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Epic Games CEO compares Apple dispute to civil rights movement

Epic Games CEO and founder Tim Sweeney has compared the Fortnite dispute between his multi-billion dollar company and Apple to the US civil rights movement.

The legal dispute stems from Apple removing Fortnite from the App Store following Epic Games attempting to circumvent the former’s payment system. After filing a lawsuit in the United States, Epic has now begun legal proceedings here in Australia.

In a press release, Epic stated that the fight against Apple’s monopolistic practices is for the sake of consumers and smaller devs; consumers should not be paying the increased price as a result of Apple’s payment processing fees and smaller devs should have support from Epic to utilise the Unreal Engine.

Fortnite Landscape Epic Games
Image: Epic Games

As reported by TechCrunch, Epic CEO and founder Tim Sweeney decided to take it one step further. During the New York Times DealBook Online Summit, he stated:

“And that’s why Epic mounted a challenge to this, and you know you can hear of any, and [inaudible] to civil rights fights, where there were actual laws on the books, and the laws were wrong. And people disobeyed them, and it was not wrong to disobey them because to go along with them would be collusion to make them status quo.”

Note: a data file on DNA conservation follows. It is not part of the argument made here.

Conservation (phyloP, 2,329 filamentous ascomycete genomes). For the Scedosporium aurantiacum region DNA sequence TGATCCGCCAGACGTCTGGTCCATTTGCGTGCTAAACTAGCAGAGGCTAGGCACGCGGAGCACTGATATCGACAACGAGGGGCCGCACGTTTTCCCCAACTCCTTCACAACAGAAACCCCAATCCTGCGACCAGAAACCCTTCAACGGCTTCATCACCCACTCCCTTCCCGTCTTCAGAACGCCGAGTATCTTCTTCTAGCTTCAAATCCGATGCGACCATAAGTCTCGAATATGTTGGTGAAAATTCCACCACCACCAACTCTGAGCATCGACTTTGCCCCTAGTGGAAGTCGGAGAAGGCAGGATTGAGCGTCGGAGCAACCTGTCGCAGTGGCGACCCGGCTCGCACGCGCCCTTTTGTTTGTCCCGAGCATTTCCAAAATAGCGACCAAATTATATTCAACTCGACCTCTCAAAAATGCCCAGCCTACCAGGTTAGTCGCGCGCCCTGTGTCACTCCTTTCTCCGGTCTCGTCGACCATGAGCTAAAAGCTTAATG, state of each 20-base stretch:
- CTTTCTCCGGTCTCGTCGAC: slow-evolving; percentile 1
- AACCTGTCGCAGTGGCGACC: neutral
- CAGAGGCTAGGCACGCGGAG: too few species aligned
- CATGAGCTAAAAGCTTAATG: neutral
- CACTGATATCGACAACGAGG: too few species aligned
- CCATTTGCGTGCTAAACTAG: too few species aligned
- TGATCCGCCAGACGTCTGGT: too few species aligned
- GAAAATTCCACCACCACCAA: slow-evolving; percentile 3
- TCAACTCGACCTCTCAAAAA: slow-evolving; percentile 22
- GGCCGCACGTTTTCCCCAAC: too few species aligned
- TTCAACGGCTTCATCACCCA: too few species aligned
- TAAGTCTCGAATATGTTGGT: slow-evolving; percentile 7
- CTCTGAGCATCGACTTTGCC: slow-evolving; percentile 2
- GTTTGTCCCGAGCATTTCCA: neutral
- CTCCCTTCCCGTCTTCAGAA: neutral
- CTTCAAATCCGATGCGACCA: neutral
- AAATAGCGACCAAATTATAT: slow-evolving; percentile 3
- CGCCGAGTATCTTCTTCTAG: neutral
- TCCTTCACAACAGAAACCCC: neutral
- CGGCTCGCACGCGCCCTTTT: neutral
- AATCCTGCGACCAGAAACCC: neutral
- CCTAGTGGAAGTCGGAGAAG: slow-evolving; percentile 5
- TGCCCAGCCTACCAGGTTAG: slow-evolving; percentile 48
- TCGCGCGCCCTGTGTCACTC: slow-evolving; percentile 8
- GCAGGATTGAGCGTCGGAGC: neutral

Yes, the white CEO of a multi-billion dollar company decided to compare a corporate dispute that does not jeopardise his livelihood or status as a human being whatsoever to the struggles of a still-marginalised group of people who fought for basic human rights.

Despite the fact that this comparison should have never been made, Sweeney decided to use a foolproof solution: get on Twitter and double down. The 50-year-old CEO “explained” that his company’s fight could be compared to the civil rights movement because both situations were about fighting against “wrongful” rules.

As absolutely no-one could have predicted, the Twittersphere blew up from Sweeney’s explanation. One user pointed out that Apple were holding Epic accountable for a corporate contract that the latter intentionally breached, whilst people of colour never had a choice about being discriminated against.

Other commenters chose to frame the insignificance of a company wanting to make a few extra million dollars in revenue compared to the civil rights movement fighting for basic human rights.

Regardless of your stance on Epic versus Apple, its hard to not cringe at Sweeney’s comparison and just wonder that perhaps there is such thing as too much money.